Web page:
New Delhi, Feb 2 (PTI) Government and various financial sector regulators including RBI and Sebi are mulling over a new set of norms to be applicable to IFSCs (International Financial Services Centres), which can be set up in different parts of the country for domestic and international investors.
The GIFT City in Gujarat can be the first off the block under this new regime, which could entail rules and regulations different from those applicable outside these IFSCs, sources said.
The issue is being actively discussed by various regulators internally as also collectively including at the forums like Financial Stability and Development Council (FSDC) and a further roadmap in this regard can be announced later this month in the Union Budget, sources said. At a recent Sub-Committee meeting of the FSDC, the regulators discussed the "matters relating to IFSC".
The meeting was chaired by RBI Governor Raghuram Rajan, while those who attended include capital markets regulator Sebi Chairman U K Sinha, insurance watchdog IRDA chief T S Vijayan, PFRDA Chairman Hemant Contractor, FMC Chairman Ramesh Abhishek, as also other top officials of RBI and the Finance Ministry.
GIFT City (Gujarat International Finance Tec-city) was conceptualised as a pet project of the Gujarat government when Prime Minister Narendra Modi was the state chief minister.
According to its website, "GIFT city aspires to cater to Indias large financial services potential by offering global firms a world-class infrastructure and facilities.
"It aims to attract the top talent in the country by providing the finest quality of life all with integrated townships, IFSC and multi speciality special economic zone (SEZ)." The city is 12 kms away from the Ahmedabad International Airport and eight kms from Gandhinagar.
There have been several attempts in the past to develop the country's financial capital Mumbai into an IFC.
Recently, Maharashtra Chief Minister Devendra Fadnavis also said during the World Economic Forum summit in Davos that his government would push forward plans to make Mumbai an International Finance Centre (IFC).
"We are talking to a host of investors. We are working on improving connectivity and infrastructure. With the new set of reforms, Mumbai can be an international financial centre," Fadnavis had told PTI.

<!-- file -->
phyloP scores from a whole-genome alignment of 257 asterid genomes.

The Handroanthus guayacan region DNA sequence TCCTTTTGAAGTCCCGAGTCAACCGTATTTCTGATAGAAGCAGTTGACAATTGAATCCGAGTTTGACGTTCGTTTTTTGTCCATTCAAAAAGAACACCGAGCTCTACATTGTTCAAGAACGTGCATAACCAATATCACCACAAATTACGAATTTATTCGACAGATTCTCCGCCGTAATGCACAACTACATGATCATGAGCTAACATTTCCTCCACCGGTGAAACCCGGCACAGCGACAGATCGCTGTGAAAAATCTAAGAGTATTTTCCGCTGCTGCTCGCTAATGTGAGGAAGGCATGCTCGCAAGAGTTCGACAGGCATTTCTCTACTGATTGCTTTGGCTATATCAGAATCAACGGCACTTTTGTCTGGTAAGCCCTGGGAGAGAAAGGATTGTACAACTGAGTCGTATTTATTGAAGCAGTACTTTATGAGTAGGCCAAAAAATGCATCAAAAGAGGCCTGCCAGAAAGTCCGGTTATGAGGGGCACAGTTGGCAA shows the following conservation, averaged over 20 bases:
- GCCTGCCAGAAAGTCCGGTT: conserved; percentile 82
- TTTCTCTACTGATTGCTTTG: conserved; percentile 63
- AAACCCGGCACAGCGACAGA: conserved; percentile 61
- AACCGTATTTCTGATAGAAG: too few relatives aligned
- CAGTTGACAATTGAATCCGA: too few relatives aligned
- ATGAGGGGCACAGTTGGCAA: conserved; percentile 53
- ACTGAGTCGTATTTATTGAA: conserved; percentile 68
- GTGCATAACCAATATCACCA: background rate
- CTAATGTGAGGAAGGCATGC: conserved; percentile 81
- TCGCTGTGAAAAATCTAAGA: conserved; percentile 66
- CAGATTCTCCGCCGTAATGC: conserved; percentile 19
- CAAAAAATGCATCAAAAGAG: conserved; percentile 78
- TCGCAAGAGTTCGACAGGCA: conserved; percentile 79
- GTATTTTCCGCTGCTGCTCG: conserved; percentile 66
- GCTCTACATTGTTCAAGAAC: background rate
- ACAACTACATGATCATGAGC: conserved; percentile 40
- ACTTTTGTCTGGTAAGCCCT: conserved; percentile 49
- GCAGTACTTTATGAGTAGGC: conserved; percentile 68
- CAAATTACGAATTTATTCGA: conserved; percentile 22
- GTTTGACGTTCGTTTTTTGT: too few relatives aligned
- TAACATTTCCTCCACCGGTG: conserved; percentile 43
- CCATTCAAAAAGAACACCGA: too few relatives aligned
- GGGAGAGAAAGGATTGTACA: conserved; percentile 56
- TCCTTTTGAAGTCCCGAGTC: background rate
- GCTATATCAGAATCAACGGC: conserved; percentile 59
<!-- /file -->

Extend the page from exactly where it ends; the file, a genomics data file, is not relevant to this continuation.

Among others GIFT City would also have an international exchange, for which leading bourse BSE has already signed a memorandum of understanding with the Gujarat government. BSE CEO Ashish Chauhan said recently that the concept was to have an IFSC on the likes of Dubai, Singapore, Hong Kong and London.
"Even Indian companies have to go and raise funds from those IFSCs. This concept has been deliberated several times in India as well, but could not fructify somehow," Chauhan had said.
There would be a different kind of jurisdiction for the There would be a different kind of jurisdiction for the IFSC. The GIFT City basically will have two areas -- one is for the domestic business activities and the other is an international one.
In the international area, taxation and other regulations could be entirely different. "The idea is to set up an international exchange there that will cater to the companies and investors from across the world," Chauhan had said.
At IFSC, a foreign company can raise funds from European or American or even Indian investors. Similarly, an Indian company can also go to raise funds from the global investors. As per Chauhan, IFSC would be totally independent from the existing BSE.
Once rules and regulations are finalised for this IFSC, then BSE would begin identifying partners and other details for this exchange. The exchange would just be a small portion of a large vision that GIFT City has. Besides, several countries around the world have successfully unlocked their financial services potential by establishing hubs, which over time have become IFSC.
These financial services centres help provide suitable regulatory regimes and create a business environment to promote talent and help increase capital flow.
As these financial services centres develop, they create significant economic value for their domestic economies. "While India has enormous potential in financial services ...it is currently not in a position to fully realise it.
All leading Indian cities are far from measuring up to benchmarks set by successful IFSCs. They severely lag behind on the quality of infrastructure, are not able to offer the required quality of life, and more importantly are constrained by regulations," as per the GIFT City webiste.
"If India is to effectively unlock its financial services potential it would need unrestricted access to globally benchmarked financial services centres, which match international standards in infrastructure, attract quality talent, offer a high quality of life and are supported by a strong regulatory environment," it added.
GIFT will target a 6-8 per cent share of the financial services potential in India. This would result in creation of 5 lakh direct and an equal number of indirect jobs.